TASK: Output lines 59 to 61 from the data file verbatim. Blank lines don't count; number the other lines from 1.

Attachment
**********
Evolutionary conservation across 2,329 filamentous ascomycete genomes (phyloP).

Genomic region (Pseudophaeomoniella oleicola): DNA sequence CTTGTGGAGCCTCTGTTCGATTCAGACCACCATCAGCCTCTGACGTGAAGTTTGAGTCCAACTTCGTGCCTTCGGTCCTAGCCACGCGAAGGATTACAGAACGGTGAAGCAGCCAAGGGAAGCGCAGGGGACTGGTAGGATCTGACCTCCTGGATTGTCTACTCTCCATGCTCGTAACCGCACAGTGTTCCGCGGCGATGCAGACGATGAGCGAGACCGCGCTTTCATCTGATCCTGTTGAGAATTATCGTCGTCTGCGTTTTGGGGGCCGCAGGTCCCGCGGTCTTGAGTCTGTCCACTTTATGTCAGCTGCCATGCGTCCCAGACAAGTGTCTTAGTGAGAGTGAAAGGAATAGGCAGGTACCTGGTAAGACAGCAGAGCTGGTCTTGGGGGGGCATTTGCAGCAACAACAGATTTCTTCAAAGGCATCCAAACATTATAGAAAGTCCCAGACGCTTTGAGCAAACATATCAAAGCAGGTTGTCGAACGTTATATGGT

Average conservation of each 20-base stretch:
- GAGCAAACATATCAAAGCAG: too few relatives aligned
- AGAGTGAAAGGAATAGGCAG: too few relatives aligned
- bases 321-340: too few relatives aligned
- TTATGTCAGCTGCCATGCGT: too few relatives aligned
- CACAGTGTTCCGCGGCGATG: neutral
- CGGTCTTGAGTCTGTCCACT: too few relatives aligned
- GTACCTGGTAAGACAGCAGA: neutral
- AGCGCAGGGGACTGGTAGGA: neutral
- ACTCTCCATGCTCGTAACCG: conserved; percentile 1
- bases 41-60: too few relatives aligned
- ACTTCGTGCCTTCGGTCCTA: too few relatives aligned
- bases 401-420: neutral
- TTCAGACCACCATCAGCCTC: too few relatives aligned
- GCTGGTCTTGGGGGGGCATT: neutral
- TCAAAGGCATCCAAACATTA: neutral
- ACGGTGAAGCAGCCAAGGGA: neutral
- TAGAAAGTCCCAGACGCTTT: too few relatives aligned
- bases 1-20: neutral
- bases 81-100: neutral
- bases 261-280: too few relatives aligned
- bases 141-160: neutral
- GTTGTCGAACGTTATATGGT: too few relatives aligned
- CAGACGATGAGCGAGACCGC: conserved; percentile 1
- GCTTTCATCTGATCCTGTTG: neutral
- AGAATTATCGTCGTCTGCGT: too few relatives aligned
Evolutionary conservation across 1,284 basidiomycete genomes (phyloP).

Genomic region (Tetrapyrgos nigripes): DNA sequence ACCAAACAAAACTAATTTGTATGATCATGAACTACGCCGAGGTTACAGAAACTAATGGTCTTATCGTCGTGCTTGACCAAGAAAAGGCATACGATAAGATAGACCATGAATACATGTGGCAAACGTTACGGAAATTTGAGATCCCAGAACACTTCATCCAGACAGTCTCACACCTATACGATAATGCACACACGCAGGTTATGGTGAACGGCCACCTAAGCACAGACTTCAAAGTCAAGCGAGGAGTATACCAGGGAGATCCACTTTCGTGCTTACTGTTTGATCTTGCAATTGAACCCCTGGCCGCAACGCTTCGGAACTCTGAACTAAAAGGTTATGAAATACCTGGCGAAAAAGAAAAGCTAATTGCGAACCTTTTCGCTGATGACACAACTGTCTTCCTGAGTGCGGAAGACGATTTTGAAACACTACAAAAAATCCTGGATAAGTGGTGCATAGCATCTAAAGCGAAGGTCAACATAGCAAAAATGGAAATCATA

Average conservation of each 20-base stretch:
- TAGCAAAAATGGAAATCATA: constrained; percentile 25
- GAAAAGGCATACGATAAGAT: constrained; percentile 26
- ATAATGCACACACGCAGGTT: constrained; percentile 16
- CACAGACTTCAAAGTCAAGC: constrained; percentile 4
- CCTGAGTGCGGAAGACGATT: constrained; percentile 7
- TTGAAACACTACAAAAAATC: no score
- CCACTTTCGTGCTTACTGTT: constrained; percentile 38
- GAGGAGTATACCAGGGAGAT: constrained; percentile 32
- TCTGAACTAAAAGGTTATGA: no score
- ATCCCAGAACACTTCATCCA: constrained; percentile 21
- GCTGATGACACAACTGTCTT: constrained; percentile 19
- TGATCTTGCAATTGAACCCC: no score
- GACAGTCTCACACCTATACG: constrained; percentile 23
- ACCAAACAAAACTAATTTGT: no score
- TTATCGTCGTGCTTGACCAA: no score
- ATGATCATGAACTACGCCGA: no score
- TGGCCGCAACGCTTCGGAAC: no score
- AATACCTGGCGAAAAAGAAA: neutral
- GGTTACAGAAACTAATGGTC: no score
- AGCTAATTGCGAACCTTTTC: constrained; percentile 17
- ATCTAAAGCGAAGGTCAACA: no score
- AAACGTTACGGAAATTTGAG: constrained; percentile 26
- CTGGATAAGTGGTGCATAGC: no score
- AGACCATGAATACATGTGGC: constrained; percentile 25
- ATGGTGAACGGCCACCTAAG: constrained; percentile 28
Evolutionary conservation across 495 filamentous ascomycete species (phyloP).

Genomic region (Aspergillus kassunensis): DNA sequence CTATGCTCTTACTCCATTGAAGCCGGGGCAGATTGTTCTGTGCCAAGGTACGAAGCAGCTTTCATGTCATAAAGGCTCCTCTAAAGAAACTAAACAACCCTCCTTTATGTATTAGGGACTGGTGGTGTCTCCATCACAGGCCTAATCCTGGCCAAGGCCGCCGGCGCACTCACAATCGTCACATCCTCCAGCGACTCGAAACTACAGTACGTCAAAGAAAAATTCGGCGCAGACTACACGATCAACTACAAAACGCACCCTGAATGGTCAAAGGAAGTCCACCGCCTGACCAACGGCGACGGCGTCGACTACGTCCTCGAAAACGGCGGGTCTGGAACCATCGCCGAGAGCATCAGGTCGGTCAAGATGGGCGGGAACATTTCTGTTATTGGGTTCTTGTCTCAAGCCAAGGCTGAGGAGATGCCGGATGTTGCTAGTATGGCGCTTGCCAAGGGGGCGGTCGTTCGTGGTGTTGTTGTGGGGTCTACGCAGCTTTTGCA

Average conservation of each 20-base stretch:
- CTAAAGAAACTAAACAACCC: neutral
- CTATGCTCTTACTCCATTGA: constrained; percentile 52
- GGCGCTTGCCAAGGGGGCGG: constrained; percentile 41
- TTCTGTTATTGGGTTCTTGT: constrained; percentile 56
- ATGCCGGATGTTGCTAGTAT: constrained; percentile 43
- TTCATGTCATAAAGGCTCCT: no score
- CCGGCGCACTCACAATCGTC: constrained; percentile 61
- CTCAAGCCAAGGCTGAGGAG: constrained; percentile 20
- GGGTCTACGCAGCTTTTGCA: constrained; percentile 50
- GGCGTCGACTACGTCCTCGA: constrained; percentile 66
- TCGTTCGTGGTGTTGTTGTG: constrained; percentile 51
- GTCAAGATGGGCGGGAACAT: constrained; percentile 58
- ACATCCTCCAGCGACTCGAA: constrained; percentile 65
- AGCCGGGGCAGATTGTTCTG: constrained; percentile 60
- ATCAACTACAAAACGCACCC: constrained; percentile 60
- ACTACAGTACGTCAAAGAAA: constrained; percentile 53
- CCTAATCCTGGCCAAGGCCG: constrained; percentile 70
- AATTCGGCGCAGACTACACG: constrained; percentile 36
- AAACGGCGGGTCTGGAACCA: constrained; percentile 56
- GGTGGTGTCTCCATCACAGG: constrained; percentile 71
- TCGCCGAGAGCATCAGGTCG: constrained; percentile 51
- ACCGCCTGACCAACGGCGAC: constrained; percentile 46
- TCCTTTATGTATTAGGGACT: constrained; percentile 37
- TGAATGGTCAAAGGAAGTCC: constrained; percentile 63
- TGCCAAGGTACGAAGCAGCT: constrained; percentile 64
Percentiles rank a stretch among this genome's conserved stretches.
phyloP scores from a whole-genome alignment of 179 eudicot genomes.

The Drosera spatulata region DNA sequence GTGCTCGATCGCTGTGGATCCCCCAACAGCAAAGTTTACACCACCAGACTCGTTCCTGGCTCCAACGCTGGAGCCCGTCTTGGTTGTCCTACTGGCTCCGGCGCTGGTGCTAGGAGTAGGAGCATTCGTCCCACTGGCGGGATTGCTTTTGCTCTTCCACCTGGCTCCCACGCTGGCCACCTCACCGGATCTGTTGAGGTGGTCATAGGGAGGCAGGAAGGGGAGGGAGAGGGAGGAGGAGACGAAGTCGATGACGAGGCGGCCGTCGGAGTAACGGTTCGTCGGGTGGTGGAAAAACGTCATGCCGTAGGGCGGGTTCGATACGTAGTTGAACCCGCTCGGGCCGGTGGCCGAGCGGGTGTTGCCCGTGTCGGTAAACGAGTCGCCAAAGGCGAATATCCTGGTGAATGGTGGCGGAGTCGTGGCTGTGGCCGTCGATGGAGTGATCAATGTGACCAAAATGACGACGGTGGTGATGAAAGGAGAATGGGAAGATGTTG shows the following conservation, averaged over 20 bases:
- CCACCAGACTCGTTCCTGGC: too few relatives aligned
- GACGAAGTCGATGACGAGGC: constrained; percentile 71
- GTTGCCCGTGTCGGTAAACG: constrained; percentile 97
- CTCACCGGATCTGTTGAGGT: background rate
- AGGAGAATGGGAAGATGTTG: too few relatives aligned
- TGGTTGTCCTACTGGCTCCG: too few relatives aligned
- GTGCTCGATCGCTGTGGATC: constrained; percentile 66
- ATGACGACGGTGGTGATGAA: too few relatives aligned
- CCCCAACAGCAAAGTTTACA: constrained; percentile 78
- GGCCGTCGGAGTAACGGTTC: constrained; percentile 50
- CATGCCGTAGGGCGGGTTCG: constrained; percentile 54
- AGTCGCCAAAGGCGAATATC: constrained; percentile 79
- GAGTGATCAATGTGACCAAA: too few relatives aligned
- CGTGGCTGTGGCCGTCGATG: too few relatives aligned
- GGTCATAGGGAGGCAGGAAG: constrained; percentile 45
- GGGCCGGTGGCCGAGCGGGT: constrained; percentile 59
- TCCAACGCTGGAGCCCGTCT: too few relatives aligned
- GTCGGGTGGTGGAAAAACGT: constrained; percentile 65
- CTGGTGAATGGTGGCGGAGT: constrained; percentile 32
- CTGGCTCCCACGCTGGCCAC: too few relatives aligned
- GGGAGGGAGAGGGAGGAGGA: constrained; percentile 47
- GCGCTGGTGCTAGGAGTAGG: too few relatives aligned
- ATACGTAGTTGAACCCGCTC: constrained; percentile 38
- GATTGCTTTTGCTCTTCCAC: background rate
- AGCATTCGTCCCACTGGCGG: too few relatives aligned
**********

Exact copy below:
Average conservation of each 20-base stretch:
- CTAAAGAAACTAAACAACCC: neutral
- CTATGCTCTTACTCCATTGA: constrained; percentile 52